Which may explain why Wolf's Q&A session on "DC," his new show for the Wanna Be network, was such a dud. He'd hurt the TRWCT's feelings. Deeply.

Or it may have been because this was the "Law & Order" creator's first series for WB, so some of his biggest fans--that elite subset The Very Important Reporters Who Cover Television--weren't even there.

TVIRWCT come in for the big kill--ABC, CBS, NBC and Fox--and then fly out, laden with network exec heads and skins to put on their trophy walls at home.

And just this week, I learned that UPN is bilingual.

In Washington, the network speaks as the Voice of the African American Viewer. Execs use this language to talk to reporters there about "Moesha," "The Parkers," "Malcolm & Eddie" and "Grown Ups," all of which have African American casts, as well as the minority cast members of "Star Trek: Voyager."

They also talk about how much money UPN is losing and how hard it would be to find a company besides Viacom willing to pour bucks into the fledgling network. Maybe that's because Viacom is about to merge with CBS and is trying to convince the Washington bureaucracy that the rules should be bent so that it can hang on to UPN, too. Companies that own a major broadcast network are prohibited from owning one of the broadcast little fry.

In Southern California, however, UPN speaks mostly as the Voice of Young Men.

"Last May, we told the advertisers what we intend to do: We were going to focus on young men, we were going to bring down our average age, and we were going to grow," said UPN COO Adam Ware.

"For the first time, what advertisers have craved and what they had found on cable, which was a focused target of young men but no real mass, they have now found on broadcast television."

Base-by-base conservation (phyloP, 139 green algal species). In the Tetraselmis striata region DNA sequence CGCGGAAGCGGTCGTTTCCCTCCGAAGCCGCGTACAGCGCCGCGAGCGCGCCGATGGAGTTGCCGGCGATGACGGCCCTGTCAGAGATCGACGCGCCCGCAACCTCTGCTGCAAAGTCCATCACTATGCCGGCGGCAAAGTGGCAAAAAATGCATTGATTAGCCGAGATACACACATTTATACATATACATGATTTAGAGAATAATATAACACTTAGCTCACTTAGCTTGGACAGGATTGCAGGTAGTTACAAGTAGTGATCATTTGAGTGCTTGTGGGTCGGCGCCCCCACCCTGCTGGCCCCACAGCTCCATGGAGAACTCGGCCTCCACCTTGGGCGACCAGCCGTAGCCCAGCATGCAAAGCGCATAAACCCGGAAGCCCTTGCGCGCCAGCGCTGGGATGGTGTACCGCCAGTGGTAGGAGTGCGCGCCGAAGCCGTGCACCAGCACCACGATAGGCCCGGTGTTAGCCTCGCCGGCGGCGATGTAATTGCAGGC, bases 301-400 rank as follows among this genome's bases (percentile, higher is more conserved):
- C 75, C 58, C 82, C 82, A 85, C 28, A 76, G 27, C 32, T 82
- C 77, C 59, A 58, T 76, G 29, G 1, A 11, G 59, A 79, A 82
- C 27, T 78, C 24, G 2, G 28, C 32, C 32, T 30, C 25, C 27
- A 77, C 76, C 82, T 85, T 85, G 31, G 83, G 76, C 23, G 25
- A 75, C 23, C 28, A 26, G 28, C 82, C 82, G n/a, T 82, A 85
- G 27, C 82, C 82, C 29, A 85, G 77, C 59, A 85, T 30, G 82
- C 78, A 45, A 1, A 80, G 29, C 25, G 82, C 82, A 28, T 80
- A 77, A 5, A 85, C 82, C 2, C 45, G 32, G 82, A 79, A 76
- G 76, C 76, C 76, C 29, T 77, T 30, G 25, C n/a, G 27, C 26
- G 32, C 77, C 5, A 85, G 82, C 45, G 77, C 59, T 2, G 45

And UPN's programming chief Tom Nunan said: "We have delivered on our promise to deliver young men. . . . UPN is the purest play for an advertiser interested in males 12 to 34. These viewers constitute 24 percent of our prime-time audience, significantly more than any other network."

There was a little indirect talk about the minority audience--including announcements of some shows in development, such as a multiethnic half-hour sketch show "The Source Hop Hop Music Awards," a comedy to star Latino comic Freddie Soto, and possibly even that "Hip Hop Bounty Hunters" series we all can't wait to see.

When asked a question about the Viacom-CBS merger, UPN CEO Dean Valentine began speaking the network's other language, noting that 41 percent of UPN's audience is African American and "that the loss of UPN will be a terrible loss for the number of voices that are out there in the marketplace."

And all of you back home who are involved in the discussion of a possible waiver for Viacom, please note that he said that six months ago, when the merger was first announced, "everybody was sort of worrying, 'I don't want UPN, you take it' " but that "we're now in a very different position, where we're pleased to have people fighting over us, as opposed to [over] who has to keep us."

CAPTION: The tusks of the 23,000-year-old woolly mammoth discovered intact in Siberia.